A trailing hand during a wall-run is both a lovely nuance, and an indication that the movement is nearly complete. Chimney-kicking up to a platform is a little like nailing a riff in Guitar Hero, a question of tempo. Aesthetic flourishes and platforming cues work in harmony - cloth and hair physics, for example, are used to soften the transitions from one set of animations to the next, making them both more appealing to the eye and easier to predict.
All this is possible because, as freeing as it feels, the Prince's moveset is all about serving the needs of the space rather than vice versa. It might allow you to defy gravity, but it's designed to permit the elegant solution of problems within a rigorously mapped environment, rather than in order to be exploratory and transgressive.
This is the opposite approach to Assassin's Creed, and it's why, to my mind, Assassin's Creed's take on free-running will never rival that of Sands of Time. That's not to say that Assassin's Creed isn't an incredible piece of design, or that it isn't great fun to go bowling across domes and steeples at whim, but in opting for a gigantic, freely navigable world, the younger franchise created many more opportunities for clumsiness and misinterpretation. Think of how many times your Assassin has glued him or herself to a ledge while improvising a route along a rooftop during a chase, or scuttled up the wall next to the alleyway you were aiming for.
There's something similar to be said about each franchise's use of a frame narrative. Sands of Time's tale is told in retrospect using a voiceover, the Prince having rewound the chronology to warn captive-turned-love interest Farah of a vizier's impending betrayal. As with the "genetic memory" VR machine of Assassin's Creed, this allows the designers and writers to paper over implausible, gamey contrivances - resetting to a checkpoint when you die is explained away as the Prince misremembering the story, much as Assassin's Creed "desynchronises" the player when you kill innocents because that's not how your ancestor would have behaved. But one game's tactics are so much more elegant than the other.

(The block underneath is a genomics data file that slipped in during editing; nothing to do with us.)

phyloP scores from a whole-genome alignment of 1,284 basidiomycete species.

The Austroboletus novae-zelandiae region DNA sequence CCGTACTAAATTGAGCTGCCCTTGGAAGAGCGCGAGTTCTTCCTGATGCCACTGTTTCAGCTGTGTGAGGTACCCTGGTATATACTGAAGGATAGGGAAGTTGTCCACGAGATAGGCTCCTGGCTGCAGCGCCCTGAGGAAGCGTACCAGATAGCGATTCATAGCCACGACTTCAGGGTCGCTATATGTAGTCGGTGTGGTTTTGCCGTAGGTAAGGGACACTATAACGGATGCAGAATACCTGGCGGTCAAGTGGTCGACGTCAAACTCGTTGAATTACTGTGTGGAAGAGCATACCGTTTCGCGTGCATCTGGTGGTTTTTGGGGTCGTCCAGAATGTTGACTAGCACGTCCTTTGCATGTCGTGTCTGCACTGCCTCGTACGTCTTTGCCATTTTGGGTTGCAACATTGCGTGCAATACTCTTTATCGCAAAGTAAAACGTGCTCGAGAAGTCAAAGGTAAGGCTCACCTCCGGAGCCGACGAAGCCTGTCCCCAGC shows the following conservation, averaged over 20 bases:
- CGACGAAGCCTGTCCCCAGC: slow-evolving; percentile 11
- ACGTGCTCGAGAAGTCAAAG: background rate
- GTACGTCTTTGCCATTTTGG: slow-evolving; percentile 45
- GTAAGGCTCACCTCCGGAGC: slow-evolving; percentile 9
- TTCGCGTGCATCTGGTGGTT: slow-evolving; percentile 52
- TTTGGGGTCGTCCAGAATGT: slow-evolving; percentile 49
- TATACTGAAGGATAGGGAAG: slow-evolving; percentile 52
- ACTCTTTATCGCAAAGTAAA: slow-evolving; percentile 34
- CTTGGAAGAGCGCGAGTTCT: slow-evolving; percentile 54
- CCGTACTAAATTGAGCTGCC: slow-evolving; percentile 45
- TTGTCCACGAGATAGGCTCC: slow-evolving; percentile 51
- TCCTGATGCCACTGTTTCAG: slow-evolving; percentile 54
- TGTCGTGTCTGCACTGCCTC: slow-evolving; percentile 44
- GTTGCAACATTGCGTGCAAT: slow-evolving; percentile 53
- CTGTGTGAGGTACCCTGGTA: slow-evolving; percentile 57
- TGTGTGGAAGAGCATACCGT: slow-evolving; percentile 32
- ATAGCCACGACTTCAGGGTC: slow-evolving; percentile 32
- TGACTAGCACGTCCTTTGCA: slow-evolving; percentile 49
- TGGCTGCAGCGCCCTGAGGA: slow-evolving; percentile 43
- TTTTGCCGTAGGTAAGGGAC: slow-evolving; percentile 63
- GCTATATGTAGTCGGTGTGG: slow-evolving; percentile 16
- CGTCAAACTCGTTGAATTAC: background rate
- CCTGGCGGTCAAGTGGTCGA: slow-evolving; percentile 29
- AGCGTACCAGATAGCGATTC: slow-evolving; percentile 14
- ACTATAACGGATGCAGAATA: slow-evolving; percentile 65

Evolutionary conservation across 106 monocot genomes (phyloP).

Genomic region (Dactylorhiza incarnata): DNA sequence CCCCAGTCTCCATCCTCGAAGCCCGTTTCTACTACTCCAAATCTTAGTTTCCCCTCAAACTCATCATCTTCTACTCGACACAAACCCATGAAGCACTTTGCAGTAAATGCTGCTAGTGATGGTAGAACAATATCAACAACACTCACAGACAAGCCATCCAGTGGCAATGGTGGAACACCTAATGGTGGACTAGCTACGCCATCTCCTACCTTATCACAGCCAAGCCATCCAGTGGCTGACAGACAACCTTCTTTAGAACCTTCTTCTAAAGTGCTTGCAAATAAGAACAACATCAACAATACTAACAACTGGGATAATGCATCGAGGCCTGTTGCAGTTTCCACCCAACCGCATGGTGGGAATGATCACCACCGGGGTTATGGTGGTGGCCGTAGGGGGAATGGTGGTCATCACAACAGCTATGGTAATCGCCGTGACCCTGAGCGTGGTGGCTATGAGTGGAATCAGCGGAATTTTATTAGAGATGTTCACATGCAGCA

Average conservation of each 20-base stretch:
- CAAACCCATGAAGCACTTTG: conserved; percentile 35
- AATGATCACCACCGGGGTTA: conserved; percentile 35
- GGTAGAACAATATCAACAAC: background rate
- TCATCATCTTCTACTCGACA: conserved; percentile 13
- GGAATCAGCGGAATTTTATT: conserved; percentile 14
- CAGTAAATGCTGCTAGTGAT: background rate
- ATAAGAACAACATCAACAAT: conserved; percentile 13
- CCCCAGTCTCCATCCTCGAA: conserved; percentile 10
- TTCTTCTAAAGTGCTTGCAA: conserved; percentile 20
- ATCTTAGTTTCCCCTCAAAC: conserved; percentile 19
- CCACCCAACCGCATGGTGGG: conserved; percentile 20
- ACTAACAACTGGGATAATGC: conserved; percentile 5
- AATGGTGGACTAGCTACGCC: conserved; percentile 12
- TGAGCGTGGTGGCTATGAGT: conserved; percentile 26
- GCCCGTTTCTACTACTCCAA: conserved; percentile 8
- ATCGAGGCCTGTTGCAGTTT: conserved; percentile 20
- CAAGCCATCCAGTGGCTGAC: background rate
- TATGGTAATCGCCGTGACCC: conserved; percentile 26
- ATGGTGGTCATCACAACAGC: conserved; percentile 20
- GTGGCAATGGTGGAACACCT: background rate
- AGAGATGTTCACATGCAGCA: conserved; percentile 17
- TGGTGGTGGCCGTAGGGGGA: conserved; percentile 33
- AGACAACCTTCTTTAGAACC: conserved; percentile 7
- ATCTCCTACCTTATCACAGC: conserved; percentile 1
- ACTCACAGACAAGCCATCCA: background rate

Assassin's Creed's Animus is a means of smashing together science-fantasy and historical realism to create a one-size-fits-all blockbuster, at once aggressively modern yet pungent with centuries-old secrets, sumptuously ancient yet endowed with a high-tech HUD. While notionally a slowburn stealth game, it hurtles from epoch to epoch in an effort to keep your emotions at fever pitch. The Prince is a much less domineering narrator. In keeping with a Aristotle's theatrical unities, his tale spans a day and takes place in one environment, with no excitable editing and a sparing use of cutscenes. The voiceover is rarely intrusive, and doubles as a source of suspense - who exactly is the Prince speaking to? Today's blockbusters, particularly Call of Duty, are too much in love with plots that span continents and decades, dizzying as many players as they entertain. Sands of Time reminds us that sometimes the best way of getting a player invested is simply to stay put.
It also knows how to say goodbye. Where Assassin's Creed spills over into ever-escalating conspiracies, a cycle of suspicions and revelations that has been engineered to spin on till it ceases to earn a decent return, Sands of Time seals itself away cleanly, politely and poignantly. The day is saved by killing the vizier before he can unleash the demon plague, erasing the events of the game in the process. The struggle with creatures of sand, all those heart-in-mouth scrambles across dusty mosaics, the Prince's predictable but believable intimacy with Farah... all of them ultimately live on only in the Prince's memories.
There's a commercial side to this, admittedly: following Prince of Persia 3D's failure, Ubisoft may not have been banking on a serious return to form, so it's possible that the designers weren't expecting to be tasked with a sequel, and didn't trouble to lay the ground. Nonetheless, I think Sands of Time's assured conclusion is one of its most graceful aspects - a fitting end to an adventure that achieves a completeness and coherence of design few of its descendants can touch.